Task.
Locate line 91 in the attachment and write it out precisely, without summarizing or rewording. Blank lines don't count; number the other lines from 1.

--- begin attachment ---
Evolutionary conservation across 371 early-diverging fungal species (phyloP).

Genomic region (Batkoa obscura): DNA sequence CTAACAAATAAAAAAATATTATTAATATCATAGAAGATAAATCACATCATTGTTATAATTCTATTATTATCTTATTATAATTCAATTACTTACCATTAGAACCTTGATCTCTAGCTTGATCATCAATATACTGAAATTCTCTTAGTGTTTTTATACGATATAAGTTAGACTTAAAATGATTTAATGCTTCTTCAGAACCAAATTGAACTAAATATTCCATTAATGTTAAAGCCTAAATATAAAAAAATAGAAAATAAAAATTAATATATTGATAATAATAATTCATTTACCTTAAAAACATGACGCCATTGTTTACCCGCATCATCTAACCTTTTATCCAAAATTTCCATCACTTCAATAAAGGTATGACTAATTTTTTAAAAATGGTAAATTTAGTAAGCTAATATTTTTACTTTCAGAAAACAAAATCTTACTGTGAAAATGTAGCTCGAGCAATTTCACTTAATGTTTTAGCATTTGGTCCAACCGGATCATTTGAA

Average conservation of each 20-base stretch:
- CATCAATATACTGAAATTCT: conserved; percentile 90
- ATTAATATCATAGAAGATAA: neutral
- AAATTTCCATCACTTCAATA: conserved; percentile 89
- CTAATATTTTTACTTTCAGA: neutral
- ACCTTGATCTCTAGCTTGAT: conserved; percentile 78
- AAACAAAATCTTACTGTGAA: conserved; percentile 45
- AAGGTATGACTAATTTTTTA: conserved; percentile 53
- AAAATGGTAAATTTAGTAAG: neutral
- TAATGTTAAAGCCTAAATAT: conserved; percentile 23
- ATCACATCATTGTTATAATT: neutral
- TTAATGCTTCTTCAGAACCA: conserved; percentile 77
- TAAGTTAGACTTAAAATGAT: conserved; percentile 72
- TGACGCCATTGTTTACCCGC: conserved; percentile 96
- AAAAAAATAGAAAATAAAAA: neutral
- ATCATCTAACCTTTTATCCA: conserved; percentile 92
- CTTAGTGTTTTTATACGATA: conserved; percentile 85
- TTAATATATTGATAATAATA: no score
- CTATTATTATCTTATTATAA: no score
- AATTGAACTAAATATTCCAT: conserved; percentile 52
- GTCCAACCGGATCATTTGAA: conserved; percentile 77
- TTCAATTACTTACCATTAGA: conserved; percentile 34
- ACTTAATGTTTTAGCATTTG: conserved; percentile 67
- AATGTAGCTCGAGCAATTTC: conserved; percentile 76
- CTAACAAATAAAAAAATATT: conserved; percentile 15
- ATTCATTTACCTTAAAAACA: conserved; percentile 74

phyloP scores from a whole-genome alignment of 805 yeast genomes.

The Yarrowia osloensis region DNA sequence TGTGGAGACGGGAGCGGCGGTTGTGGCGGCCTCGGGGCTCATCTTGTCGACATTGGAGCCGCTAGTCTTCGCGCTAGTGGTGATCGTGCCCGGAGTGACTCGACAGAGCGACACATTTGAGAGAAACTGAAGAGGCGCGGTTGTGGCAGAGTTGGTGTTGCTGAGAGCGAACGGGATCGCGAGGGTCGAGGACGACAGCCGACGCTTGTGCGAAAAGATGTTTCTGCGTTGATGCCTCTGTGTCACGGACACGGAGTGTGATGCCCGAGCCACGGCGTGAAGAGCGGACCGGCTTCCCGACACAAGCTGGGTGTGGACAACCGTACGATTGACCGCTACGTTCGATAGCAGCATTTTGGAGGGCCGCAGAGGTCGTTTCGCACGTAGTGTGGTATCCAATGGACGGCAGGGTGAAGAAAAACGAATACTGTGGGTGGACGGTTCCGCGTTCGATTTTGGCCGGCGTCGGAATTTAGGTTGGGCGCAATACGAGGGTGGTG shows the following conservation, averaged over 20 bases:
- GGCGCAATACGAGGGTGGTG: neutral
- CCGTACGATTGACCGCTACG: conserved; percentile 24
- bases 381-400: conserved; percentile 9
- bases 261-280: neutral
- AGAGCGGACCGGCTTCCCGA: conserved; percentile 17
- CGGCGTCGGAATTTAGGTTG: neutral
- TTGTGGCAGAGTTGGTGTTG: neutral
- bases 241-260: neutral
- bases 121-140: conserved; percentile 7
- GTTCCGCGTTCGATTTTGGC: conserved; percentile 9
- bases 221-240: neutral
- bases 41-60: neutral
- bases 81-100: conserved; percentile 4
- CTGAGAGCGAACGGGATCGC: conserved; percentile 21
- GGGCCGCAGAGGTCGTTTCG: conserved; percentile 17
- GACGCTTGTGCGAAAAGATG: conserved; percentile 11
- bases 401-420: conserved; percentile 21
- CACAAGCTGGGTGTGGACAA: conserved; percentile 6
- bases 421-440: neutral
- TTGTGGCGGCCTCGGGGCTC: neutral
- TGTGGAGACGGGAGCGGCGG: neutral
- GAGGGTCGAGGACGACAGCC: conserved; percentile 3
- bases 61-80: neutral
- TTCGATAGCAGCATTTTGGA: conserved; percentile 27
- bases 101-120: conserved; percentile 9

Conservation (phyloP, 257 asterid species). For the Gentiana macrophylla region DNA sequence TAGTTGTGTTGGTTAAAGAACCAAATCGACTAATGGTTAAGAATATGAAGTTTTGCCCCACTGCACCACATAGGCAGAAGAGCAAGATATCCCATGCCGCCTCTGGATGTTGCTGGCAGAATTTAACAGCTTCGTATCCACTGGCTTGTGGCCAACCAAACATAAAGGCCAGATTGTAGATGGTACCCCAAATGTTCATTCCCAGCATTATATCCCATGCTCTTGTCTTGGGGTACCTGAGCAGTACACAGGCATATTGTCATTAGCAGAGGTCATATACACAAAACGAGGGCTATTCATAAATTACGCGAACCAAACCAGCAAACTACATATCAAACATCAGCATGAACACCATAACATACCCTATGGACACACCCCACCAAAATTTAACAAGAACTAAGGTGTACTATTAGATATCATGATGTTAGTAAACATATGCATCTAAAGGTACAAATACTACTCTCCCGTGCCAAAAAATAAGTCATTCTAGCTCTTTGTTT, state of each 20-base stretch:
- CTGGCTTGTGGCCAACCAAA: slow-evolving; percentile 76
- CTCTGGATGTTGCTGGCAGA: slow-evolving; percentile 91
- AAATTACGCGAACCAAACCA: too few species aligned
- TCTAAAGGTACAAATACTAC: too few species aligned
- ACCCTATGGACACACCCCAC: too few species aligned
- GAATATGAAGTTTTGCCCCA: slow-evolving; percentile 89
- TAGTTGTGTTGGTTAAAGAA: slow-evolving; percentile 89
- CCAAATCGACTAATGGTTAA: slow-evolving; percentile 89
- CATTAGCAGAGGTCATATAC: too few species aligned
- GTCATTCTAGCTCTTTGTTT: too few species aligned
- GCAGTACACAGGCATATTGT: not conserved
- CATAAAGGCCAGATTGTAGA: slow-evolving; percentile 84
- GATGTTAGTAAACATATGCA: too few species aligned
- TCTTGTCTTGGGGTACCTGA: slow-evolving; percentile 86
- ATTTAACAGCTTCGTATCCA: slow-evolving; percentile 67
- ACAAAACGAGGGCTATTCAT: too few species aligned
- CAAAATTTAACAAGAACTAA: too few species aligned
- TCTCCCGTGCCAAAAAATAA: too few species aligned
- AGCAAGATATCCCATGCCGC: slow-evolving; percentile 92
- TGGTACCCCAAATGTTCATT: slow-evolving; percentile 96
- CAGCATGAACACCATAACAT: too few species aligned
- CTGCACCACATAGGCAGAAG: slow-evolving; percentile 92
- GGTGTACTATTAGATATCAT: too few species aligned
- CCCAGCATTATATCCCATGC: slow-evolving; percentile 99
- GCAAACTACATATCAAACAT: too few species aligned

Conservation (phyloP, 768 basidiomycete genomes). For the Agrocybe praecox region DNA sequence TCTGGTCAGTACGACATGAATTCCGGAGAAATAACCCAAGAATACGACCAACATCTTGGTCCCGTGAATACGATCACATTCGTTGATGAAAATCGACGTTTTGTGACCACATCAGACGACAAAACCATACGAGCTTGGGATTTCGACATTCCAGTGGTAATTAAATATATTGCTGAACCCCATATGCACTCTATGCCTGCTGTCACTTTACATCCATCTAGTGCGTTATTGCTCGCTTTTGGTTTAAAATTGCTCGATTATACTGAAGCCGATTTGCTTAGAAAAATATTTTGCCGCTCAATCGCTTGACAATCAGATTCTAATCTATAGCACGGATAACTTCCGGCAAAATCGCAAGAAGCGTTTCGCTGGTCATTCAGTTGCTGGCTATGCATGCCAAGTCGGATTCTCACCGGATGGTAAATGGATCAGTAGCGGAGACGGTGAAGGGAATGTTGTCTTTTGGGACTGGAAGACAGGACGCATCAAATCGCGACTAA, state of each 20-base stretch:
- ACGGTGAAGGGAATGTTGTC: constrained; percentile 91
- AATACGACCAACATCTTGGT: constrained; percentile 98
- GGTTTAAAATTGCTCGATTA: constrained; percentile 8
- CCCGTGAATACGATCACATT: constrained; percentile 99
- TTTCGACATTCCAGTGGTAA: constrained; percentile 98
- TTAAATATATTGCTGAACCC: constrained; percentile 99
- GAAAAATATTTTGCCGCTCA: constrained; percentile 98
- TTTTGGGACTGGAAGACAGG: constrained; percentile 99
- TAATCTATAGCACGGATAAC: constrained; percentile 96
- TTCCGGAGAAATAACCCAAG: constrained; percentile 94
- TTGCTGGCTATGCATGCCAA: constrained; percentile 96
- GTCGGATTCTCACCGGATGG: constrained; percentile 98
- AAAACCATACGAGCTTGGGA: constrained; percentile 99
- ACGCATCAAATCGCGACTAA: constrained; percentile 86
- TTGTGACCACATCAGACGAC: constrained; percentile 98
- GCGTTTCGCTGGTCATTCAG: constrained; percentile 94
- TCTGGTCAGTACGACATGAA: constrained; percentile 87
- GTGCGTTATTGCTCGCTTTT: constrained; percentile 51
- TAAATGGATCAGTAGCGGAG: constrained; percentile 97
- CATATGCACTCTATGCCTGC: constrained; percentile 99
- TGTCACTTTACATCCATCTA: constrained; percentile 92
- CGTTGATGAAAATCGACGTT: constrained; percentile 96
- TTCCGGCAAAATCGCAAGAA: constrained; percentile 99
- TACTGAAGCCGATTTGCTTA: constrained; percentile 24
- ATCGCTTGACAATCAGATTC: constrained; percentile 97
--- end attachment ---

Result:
- TAATCTATAGCACGGATAAC: constrained; percentile 96